ALL over the county men, women and children feel isolated, left-out and alone through no fault of their own.Deafness can be one short step away from depression, isolation and mental illness especially when stuck in a small and quiet village miles away from a busy, thriving town centre.Gloucestershire Deaf Association (GDA) is looking to raise £5,000 to help deaf people beat isolation through providing a transport fund, available for those who urgently need it to attend meetings and events.GDA is the county’s only frontline charity supporting deaf, hard of hearing and dead-blind adults and children. It provides clubs, events and activities for members of the association to prevent isolation and loneliness.
Being deaf can mean missing out, whether it is not hearing the telephone ring, not hearing a neighbour knock at the door or even just struggling to listen to the radio.And members of GDA who come from small towns, such as Cirencester and the villages surrounding, struggle not just to hear but also to get out and about as many cannot drive and feel vulnerable walking or using public transport.“£5,000 would enable us to provide transport for a year for up to 60 adults and children who without this support would not be able to access GDA’s services.”Gloucestershire Deaf Association’s chief executive Jenny Hopkins Lisa Potter, from Cirencester, suffers from multiple disabilities as well as being profoundly deaf in both ears. The 44-year-old suffers from joint problems and cannot walk very far for too long a period without dislocating her joints.
Her multiple disabilities meant she had her driving license revoked and has since had to rely on family, friends and public transport to get her to where she needs to go. She has even had to move back to her parent’s house and feels her freedom has been taken away from her.”GDA organises events such as a quiz night or a trip to the theatre but often these events are in the evening and the buses would have stopped running by then. I just can’t get there,” Lisa said.”I’m quite confident walking out and about outside but often deaf people can feel very vulnerable. I have a badge which I wear to let people know I’m deaf but people could take advantage of that and use it against me.””When I can see a conversation taking place but I’m not part of it, it’s hard,” Lisa continued. “When I can’t join in and don’t even know the topic I feel stupid as I just cant keep up.”GDA is appealing for help to raise money to create a transport fund, to be put towards those who need door-to-door pick up to attend meetings, trips out and other events.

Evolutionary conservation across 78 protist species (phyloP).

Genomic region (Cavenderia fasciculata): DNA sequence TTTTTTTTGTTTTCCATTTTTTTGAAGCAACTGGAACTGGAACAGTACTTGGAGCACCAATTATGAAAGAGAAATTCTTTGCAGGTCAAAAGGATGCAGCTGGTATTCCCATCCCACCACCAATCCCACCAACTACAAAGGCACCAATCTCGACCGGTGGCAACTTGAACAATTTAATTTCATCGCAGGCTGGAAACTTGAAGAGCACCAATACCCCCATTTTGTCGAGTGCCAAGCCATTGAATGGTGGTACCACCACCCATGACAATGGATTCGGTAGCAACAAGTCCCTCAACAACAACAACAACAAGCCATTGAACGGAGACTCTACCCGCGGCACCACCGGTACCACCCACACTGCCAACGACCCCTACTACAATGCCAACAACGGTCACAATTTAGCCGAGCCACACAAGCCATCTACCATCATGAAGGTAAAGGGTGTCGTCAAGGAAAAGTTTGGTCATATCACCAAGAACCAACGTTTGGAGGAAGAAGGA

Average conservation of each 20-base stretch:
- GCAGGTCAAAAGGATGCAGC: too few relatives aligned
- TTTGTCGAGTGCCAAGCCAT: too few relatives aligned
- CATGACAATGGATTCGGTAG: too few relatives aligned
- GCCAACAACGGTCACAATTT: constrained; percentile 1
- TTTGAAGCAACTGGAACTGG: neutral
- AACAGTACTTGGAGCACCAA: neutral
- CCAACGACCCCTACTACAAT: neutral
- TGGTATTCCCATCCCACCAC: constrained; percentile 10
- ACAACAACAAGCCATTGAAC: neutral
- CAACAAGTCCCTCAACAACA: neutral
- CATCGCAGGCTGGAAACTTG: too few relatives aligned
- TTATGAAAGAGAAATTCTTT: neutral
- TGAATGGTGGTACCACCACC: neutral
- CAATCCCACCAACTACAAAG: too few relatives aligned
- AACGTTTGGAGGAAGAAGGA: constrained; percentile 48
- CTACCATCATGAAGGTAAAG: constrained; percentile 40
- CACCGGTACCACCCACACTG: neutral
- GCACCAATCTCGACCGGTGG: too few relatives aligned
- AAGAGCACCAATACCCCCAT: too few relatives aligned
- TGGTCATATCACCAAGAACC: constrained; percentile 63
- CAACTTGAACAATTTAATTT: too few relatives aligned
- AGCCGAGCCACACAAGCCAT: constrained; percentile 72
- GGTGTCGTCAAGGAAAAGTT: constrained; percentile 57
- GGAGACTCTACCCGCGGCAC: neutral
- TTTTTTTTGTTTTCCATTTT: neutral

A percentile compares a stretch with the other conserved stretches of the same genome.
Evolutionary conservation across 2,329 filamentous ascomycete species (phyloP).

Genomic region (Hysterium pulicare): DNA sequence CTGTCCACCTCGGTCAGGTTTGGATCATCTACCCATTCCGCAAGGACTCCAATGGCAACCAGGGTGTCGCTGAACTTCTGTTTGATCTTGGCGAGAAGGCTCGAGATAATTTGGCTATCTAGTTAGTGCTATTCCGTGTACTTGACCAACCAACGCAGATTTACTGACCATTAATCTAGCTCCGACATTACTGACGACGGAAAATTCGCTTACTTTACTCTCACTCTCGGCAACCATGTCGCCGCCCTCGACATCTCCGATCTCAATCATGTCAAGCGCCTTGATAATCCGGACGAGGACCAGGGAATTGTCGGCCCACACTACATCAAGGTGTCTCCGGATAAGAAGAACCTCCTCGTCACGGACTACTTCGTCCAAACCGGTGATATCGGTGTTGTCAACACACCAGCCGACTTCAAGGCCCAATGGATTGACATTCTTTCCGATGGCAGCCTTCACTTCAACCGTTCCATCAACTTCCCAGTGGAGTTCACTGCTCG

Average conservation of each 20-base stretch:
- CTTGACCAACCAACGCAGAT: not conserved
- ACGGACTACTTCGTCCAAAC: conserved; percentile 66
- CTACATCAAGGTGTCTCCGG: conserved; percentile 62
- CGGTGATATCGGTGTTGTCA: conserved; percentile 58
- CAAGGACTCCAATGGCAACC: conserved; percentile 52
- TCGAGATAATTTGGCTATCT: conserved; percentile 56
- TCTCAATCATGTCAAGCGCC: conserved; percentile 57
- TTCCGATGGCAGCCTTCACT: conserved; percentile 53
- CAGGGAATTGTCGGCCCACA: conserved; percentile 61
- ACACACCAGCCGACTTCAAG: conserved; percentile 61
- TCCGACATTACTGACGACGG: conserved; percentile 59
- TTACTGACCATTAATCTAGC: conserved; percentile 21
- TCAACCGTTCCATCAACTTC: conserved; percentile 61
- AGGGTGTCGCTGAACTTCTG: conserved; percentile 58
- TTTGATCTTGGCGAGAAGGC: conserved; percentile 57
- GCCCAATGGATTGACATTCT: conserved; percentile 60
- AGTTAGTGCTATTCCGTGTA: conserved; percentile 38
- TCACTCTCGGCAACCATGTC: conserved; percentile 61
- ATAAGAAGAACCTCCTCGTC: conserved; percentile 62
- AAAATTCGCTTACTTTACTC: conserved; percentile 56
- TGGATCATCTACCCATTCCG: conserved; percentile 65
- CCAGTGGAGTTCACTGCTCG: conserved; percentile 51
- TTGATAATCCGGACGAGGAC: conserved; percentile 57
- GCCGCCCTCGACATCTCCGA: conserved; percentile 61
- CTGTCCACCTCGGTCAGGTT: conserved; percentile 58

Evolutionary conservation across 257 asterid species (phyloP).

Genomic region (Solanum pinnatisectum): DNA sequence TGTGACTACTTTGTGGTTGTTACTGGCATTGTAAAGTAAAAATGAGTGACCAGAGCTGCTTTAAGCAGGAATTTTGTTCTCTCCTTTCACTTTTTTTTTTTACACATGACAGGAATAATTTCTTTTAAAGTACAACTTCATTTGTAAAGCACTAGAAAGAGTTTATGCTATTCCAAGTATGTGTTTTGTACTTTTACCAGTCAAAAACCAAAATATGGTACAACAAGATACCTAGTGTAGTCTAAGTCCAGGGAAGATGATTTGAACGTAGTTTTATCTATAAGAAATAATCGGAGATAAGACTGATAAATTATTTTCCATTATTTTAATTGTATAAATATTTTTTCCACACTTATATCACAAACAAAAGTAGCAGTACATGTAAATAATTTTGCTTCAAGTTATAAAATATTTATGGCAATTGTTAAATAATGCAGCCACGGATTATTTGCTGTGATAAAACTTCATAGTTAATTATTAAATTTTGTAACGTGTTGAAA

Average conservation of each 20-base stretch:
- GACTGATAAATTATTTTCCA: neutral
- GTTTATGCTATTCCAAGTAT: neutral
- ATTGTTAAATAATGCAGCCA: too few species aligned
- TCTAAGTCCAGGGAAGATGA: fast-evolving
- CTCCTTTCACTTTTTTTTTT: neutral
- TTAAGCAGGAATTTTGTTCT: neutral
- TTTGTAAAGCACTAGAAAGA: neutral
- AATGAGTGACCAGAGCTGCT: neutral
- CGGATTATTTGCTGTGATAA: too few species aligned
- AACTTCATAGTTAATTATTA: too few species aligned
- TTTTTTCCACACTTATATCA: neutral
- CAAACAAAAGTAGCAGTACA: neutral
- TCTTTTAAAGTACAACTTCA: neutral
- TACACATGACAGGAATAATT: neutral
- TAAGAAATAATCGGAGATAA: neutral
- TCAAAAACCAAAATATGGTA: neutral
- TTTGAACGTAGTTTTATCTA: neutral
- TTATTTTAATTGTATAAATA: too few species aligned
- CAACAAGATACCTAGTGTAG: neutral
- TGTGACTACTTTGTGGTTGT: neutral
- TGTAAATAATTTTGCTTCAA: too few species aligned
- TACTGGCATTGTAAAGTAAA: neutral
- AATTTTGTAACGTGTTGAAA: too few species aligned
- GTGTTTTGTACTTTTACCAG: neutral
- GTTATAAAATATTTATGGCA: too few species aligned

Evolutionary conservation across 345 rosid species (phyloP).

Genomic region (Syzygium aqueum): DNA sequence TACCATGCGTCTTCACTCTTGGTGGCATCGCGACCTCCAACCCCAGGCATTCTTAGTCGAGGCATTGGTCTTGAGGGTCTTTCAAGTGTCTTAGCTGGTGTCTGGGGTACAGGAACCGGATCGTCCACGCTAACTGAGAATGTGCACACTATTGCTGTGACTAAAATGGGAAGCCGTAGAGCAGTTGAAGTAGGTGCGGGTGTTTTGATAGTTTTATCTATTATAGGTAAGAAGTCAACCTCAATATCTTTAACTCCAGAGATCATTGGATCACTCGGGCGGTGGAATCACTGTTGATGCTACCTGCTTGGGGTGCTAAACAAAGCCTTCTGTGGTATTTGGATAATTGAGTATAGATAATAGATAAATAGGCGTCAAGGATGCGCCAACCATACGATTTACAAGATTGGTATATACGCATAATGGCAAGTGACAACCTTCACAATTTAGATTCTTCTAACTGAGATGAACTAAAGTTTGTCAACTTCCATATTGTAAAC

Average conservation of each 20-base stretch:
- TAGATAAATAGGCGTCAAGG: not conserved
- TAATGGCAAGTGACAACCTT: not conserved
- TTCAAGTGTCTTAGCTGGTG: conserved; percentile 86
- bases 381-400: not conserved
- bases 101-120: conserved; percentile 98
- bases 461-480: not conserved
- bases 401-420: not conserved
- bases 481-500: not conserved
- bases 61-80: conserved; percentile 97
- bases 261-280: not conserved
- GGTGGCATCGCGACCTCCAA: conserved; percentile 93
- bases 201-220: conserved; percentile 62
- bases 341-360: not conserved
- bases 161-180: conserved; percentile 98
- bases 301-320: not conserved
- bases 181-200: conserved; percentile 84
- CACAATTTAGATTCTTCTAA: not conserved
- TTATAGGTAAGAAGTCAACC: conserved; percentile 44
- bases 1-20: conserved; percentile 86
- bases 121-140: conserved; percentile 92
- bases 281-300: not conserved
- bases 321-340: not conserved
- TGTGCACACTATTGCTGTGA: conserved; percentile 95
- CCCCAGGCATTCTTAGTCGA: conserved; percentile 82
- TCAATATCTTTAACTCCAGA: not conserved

Jackie Gloyn runs a hard of hearing group for children in Cirencester and said how important it is for deaf people to be around those who they can relate to: “If people cannot get to our clubs then they start to feel isolated and alone. It’s a short downward spiral to depression,” she said.GDA’s chief executive Jenny Hopkins, said she could think of several adults and children who would benefit hugely from the appeal: “Having a pot of money that could pay the petrol cost for volunteer drivers, or a taxi service for the most vulnerable would allow them to get to our events easily and without worry.”I know two deaf-blind ladies who have no social contact outside of GDA and a young lad who thrives at our deaf youth club but has problems at home that often means transport is not available to get him to us.“£5,000 would enable us to provide transport for a year for up to 60 adults and children who without this support would not be able to access GDA’s services.”GDA is looking to raise £5,000 which would provide a grant of £100 per person for at least 50 people to access transport support across the year. This grant would help people attend one of the weekly GDA meetings which will not only help them manage their hearing loss but also help them socialise, make friends and not feel alone or trapped.To donate, visit justgiving.com/GDATransportAppeal or post to Gloucestershire Deaf Association, Transport Appeal, Colin Road, Barnwood, Gloucester, GL4 3JL.